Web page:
Christopher Nolan’s first historical film contains his usual tricks, but with grand ambition and immaculate detail.
We shall go on to the end. We shall fight in France, we shall fight on the seas and oceans, we shall fight with growing confidence and growing strength in the air, we shall defend our island, whatever the cost may be.
Late May, 1940. The Battle of France has ended in disaster, and hundreds of thousands of British troops (along with Belgians, Canadians, and the native French) have been pushed to the sea by the encroaching German army. On a clear day they can just about see home on the other side of the English Channel, but the water is far too shallow for their navy to get close, and evacuation proceeds at a snail’s pace. And once the Luftwaffe start their bombing runs, destroying numerous ships and turning these once-disciplined soldiers into jittery zombies, high command will only risk one ship at a time. All the men can do is wait, and duck, and bury their dead, and hope that maybe they can get on the next boat, and that it won’t sink.
It would be another 18 months before the United States roused itself out of its “America First” stupor, but had events unfolded differently, had these men been annihilated on the sand leaving Britain without the strength to defend itself, the war would have essentially ended right here. Imagine how different our world would be without the courage of the civilians who came to the rescue in Operation Dynamo, with their fishing boats and pleasure yachts, braving the surf and the bombs to help carry out the largest military evacuation in history.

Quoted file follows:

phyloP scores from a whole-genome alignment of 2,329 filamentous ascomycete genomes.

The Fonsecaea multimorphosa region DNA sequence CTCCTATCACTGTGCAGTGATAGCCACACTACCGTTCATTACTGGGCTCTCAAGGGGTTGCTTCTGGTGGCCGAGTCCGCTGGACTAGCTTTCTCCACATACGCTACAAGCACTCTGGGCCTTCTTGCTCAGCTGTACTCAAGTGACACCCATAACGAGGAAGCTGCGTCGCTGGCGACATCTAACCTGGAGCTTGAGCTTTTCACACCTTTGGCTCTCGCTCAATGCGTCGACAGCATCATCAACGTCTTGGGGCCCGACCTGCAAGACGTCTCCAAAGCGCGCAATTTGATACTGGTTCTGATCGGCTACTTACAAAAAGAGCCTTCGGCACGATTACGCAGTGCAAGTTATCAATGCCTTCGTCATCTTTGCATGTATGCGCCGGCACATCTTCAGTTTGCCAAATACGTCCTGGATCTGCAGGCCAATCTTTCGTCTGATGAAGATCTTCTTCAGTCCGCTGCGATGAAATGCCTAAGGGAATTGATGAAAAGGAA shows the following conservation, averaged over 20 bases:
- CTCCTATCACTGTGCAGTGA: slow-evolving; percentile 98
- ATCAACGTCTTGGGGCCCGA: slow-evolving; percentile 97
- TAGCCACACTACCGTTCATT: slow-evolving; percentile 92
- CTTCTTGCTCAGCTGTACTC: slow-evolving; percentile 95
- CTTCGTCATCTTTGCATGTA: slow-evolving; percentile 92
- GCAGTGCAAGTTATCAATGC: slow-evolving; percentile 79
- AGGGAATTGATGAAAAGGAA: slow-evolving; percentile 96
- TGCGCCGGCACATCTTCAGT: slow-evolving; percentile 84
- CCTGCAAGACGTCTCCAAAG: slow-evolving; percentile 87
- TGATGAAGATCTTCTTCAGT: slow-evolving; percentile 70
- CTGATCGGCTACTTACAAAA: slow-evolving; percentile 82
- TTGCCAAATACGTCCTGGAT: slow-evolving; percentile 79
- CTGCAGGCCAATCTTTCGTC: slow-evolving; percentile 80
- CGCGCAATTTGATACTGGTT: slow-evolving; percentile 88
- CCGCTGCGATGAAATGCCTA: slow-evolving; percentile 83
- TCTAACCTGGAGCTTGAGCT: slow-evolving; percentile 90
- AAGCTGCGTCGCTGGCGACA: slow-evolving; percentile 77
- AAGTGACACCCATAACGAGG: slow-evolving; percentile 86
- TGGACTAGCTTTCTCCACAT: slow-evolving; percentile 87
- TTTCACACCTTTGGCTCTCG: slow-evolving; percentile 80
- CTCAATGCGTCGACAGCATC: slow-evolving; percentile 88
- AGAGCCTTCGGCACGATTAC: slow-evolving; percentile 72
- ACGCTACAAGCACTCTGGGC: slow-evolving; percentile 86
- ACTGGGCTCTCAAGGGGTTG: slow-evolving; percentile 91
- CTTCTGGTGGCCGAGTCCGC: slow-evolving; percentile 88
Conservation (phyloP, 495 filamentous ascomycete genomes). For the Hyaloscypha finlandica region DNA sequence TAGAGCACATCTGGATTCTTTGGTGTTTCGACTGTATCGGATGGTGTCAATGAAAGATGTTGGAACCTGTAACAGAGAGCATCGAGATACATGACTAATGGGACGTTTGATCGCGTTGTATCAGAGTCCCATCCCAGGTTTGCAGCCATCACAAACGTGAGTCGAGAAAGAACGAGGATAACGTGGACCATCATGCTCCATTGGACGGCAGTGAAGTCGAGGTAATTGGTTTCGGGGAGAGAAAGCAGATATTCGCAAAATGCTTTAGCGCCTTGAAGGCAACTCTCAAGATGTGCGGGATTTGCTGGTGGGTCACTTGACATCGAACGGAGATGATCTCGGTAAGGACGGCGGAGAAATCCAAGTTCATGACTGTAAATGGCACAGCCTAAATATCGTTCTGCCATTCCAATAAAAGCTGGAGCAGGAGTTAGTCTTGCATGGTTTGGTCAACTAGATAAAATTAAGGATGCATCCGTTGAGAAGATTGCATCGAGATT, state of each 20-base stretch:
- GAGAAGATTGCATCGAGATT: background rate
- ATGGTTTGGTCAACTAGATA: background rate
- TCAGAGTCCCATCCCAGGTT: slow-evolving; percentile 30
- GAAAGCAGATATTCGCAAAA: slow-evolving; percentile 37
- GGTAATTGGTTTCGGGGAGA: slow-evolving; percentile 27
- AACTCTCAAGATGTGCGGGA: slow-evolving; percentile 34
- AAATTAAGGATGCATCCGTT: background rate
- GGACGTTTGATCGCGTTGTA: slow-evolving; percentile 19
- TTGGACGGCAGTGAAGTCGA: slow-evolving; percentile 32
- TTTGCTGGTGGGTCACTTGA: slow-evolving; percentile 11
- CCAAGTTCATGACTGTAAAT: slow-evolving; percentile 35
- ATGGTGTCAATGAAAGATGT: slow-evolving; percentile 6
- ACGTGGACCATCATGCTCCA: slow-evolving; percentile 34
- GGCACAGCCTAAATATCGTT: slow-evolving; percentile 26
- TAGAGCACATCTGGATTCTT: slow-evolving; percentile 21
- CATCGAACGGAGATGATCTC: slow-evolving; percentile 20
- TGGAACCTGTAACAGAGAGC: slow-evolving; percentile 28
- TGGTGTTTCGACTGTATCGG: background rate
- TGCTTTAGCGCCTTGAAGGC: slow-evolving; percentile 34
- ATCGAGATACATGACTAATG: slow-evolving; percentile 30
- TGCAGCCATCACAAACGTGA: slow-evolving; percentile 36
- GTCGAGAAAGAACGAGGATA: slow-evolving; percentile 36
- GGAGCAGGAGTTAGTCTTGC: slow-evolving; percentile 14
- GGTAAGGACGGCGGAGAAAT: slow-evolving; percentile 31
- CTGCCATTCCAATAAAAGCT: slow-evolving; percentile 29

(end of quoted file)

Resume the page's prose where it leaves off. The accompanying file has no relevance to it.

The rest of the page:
For most directors, Dunkirk would be a straightforward war film about heroic perseverance, certainly including some likable stock characters, a rousing score, and a feeling of history under glass. Christopher Nolan is not most directors. Forget stock characters — here there aren’t any “characters” at all, just mud-streaked faces, mostly anonymous, scrambling for survival. The film is so absorbing, especially on an IMAX screen, that it doesn’t take long before you’re right there with them, and the sound of aircraft has you instinctively ducking, too.
Never stopping for breath in its 106 minutes, Dunkirk toggles between three mini-stories unfolding across three different time streams. “The Mole” (like for a breakwater, not for espionage) covers the final week on the beach, and is focused primarily on the babyfaced Fionn Whitehead as “Tommy,” first introduced fleeing German snipers in the city proper before being pressed into loading the wounded onto the latest doomed vessel. He and a couple of mates (including, in the week’s less-distracting pop star appearance, Harry Styles) try every route they can to escape the cursed beach, but the tide always brings them back — it’s the island from LOST, if the Others had Stukas. Meanwhile, officers played by Kenneth Branagh and James D’Arcy stand solemnly on the pier, wondering if help will come, and what might be the best way to die if it doesn’t.